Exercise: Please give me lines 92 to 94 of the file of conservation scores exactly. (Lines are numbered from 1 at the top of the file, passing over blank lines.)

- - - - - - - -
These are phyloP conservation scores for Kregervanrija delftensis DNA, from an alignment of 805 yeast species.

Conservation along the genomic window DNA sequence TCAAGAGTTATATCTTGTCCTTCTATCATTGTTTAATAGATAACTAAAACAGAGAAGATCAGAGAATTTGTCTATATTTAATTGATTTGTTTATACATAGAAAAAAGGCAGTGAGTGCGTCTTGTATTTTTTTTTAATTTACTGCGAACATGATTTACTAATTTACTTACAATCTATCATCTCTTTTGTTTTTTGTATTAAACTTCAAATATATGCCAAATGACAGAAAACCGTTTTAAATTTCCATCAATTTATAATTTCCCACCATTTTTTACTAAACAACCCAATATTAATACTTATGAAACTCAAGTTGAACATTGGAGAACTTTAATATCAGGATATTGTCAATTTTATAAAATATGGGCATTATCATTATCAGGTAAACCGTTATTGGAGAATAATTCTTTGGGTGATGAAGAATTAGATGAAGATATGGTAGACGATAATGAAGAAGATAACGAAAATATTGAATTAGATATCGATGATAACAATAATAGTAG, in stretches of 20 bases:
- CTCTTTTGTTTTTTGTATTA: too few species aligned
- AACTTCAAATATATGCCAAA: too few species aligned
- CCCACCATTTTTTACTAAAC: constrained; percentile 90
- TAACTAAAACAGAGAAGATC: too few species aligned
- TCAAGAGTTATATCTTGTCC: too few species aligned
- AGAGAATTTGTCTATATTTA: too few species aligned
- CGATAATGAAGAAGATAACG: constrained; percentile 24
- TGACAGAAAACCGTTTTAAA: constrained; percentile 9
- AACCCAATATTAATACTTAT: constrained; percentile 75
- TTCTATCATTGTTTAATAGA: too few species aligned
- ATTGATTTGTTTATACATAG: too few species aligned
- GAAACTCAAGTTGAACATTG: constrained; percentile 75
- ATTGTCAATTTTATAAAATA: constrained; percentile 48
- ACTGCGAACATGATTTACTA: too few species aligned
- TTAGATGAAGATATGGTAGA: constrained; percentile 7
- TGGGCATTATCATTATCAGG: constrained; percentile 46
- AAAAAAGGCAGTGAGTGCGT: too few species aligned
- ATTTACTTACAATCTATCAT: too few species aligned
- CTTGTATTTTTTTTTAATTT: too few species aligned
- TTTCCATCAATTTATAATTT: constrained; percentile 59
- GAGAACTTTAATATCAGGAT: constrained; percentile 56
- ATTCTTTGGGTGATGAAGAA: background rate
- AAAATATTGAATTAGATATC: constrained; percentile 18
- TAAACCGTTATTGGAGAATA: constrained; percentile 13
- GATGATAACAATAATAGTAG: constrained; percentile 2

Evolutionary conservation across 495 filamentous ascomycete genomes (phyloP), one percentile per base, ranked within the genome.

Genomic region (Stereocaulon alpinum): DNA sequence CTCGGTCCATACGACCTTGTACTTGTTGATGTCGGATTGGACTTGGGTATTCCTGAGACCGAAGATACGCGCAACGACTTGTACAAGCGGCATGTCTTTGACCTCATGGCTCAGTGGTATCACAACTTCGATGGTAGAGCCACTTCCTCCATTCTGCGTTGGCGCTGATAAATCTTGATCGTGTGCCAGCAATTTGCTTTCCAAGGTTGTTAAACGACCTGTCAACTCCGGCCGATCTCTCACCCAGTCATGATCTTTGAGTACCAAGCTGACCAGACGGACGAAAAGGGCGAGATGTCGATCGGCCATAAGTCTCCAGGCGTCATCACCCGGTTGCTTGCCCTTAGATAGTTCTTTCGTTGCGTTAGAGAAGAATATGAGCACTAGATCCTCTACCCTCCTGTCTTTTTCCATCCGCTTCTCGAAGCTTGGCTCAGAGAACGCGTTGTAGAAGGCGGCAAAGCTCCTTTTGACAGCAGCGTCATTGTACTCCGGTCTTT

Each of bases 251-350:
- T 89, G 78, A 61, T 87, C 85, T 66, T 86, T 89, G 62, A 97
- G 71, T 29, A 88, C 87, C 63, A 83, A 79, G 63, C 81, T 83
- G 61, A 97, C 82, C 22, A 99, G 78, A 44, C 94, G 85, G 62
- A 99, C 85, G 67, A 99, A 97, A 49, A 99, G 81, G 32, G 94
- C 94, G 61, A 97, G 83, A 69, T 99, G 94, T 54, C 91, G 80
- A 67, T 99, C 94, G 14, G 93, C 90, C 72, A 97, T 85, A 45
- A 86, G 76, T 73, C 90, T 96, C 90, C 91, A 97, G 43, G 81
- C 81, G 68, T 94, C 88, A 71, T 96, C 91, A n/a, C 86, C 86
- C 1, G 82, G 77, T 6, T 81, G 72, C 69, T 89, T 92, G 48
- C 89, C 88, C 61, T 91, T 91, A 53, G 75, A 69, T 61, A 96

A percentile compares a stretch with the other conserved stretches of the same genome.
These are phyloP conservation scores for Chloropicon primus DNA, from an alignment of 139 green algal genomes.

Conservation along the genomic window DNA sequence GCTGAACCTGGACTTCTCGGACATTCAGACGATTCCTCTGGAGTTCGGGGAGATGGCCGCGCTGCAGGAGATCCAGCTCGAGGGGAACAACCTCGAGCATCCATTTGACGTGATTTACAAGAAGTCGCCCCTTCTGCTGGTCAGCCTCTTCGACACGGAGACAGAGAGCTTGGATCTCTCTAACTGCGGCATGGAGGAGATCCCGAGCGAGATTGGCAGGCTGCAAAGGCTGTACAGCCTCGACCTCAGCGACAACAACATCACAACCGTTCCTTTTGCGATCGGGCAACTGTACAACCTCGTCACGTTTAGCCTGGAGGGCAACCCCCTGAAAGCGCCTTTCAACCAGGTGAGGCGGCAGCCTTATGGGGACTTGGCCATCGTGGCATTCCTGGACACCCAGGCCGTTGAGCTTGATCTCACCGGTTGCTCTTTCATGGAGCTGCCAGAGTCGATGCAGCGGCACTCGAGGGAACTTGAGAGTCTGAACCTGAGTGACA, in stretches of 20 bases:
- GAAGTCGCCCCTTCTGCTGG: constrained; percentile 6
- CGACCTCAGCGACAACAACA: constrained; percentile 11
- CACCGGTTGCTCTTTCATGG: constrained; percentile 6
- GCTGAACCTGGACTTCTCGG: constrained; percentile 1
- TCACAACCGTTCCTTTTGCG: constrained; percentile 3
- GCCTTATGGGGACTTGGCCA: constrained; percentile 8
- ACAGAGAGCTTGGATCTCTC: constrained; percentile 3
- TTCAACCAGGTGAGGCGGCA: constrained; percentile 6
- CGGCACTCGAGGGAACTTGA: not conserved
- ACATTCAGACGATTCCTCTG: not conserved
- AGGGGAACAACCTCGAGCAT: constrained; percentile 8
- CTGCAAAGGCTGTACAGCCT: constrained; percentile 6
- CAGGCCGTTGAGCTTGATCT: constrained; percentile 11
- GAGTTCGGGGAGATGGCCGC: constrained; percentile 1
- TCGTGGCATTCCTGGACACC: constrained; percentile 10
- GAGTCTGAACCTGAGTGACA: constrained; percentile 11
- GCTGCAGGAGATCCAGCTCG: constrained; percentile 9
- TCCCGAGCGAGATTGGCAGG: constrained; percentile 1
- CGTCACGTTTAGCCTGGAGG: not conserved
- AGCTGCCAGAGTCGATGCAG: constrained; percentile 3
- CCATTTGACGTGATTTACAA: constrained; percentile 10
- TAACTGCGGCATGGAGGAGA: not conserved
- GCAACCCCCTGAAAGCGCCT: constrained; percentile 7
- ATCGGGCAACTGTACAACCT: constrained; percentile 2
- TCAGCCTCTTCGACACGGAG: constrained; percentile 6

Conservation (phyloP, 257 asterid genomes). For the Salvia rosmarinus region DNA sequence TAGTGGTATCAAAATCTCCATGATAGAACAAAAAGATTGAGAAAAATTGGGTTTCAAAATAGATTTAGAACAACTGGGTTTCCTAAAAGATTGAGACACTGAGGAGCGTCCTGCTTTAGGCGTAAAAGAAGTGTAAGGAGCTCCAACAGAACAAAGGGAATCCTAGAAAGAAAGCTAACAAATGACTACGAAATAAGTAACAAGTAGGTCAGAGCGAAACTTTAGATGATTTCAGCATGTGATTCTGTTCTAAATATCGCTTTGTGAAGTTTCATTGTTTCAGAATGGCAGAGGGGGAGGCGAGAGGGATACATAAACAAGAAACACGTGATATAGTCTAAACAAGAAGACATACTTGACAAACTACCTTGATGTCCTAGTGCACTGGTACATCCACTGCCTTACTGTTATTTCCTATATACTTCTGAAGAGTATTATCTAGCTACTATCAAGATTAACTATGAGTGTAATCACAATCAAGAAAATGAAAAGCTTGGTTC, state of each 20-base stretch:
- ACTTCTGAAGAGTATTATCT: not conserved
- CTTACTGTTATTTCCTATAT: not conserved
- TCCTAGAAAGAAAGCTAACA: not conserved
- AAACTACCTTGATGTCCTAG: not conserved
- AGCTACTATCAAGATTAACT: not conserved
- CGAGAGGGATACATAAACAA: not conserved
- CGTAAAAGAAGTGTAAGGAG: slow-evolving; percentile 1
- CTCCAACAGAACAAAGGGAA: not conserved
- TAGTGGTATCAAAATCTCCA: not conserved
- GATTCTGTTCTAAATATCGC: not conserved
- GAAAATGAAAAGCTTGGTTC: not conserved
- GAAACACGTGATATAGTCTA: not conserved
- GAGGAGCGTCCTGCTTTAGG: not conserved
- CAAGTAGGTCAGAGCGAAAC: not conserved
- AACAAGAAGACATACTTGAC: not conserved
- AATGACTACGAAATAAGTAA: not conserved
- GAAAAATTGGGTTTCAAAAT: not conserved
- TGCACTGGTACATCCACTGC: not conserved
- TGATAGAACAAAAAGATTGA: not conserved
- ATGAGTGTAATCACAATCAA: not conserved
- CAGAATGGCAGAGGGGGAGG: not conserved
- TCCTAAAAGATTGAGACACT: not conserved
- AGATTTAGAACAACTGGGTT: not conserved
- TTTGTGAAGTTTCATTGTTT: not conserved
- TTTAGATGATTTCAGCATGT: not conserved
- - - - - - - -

- AGATTTAGAACAACTGGGTT: not conserved
- TTTGTGAAGTTTCATTGTTT: not conserved
- TTTAGATGATTTCAGCATGT: not conserved